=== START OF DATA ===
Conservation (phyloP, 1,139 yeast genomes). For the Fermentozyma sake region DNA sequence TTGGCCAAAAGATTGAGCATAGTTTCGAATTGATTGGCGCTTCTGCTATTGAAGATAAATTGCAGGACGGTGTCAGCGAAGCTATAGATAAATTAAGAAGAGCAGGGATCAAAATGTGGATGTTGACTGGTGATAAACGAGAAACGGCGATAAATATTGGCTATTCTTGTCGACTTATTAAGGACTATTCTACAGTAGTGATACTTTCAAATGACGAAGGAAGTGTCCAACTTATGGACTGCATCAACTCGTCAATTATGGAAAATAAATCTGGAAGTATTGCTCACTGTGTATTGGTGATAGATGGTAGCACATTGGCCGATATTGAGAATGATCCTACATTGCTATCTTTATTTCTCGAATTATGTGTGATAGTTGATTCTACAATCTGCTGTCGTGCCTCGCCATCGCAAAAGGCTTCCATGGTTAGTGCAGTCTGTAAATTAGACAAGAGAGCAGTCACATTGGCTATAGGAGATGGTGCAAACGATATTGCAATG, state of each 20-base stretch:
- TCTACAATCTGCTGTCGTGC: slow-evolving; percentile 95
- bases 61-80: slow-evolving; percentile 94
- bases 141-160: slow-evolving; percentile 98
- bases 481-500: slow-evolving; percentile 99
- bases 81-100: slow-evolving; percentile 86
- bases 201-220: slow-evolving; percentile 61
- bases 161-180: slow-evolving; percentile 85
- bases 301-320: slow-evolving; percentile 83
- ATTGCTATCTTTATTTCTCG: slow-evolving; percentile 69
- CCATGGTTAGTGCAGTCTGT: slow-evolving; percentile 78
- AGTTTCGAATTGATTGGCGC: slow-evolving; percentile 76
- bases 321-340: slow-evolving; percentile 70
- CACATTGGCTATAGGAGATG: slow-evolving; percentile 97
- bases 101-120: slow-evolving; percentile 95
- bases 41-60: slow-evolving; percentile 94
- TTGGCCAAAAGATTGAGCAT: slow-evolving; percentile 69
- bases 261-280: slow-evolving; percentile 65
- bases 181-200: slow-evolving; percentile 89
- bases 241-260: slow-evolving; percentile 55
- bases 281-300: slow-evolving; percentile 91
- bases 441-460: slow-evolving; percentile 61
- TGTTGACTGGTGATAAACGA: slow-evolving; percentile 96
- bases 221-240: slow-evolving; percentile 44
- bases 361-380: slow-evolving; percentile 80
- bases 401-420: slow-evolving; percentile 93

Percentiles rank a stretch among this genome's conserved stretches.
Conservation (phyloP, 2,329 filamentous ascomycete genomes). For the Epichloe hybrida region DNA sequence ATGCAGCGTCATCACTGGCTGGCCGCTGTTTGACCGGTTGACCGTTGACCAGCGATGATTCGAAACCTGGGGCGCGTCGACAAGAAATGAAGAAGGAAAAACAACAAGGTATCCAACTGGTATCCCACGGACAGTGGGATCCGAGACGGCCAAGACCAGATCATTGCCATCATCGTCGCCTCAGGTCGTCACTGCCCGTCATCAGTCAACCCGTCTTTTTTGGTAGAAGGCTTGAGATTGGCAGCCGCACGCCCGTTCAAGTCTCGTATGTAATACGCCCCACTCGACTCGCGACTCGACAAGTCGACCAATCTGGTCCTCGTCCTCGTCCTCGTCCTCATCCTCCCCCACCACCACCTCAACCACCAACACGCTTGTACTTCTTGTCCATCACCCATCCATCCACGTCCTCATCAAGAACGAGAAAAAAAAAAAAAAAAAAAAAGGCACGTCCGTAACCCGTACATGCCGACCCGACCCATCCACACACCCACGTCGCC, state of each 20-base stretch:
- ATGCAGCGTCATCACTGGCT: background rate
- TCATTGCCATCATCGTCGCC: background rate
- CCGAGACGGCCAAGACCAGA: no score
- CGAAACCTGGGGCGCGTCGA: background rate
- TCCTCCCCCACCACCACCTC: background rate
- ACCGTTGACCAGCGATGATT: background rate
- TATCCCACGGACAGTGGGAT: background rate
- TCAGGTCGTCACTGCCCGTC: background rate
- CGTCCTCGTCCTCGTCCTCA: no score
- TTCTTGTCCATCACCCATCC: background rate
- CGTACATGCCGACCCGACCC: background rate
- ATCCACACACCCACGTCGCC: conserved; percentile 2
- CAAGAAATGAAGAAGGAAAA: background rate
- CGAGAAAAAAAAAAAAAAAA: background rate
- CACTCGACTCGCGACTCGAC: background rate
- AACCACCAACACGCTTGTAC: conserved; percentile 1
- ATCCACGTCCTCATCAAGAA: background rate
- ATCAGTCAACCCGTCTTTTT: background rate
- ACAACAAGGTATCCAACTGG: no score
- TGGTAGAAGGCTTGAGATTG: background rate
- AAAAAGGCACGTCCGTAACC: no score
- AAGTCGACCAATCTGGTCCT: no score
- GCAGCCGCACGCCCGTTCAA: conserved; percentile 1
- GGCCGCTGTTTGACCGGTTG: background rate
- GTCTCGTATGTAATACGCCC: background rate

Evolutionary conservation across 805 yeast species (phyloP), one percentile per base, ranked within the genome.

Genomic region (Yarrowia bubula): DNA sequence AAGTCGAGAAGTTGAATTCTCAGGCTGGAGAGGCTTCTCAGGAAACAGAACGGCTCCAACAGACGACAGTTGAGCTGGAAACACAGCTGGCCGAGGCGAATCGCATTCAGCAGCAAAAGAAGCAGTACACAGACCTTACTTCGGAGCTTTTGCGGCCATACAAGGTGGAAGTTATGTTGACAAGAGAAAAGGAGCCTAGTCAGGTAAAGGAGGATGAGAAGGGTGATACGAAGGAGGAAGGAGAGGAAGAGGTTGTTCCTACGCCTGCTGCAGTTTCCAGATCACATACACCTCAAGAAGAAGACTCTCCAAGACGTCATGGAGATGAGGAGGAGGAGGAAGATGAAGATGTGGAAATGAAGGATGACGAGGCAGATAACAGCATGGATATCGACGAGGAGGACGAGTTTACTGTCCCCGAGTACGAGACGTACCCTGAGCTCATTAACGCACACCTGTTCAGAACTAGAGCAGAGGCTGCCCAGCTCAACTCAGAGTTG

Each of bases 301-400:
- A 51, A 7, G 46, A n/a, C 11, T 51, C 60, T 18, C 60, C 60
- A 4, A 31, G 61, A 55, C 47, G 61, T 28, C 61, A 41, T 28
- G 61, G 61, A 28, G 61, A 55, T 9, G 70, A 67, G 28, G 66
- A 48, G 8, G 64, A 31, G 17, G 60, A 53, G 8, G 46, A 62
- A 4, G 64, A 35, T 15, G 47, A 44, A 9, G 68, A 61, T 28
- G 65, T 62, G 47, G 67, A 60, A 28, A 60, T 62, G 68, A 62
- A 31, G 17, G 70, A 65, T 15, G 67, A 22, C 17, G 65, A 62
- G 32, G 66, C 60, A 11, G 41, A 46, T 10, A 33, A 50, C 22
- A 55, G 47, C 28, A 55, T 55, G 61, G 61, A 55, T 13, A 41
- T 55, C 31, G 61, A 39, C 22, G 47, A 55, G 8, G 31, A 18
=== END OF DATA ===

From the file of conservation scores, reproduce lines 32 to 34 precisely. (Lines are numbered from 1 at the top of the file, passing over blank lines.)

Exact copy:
- CGAAACCTGGGGCGCGTCGA: background rate
- TCCTCCCCCACCACCACCTC: background rate
- ACCGTTGACCAGCGATGATT: background rate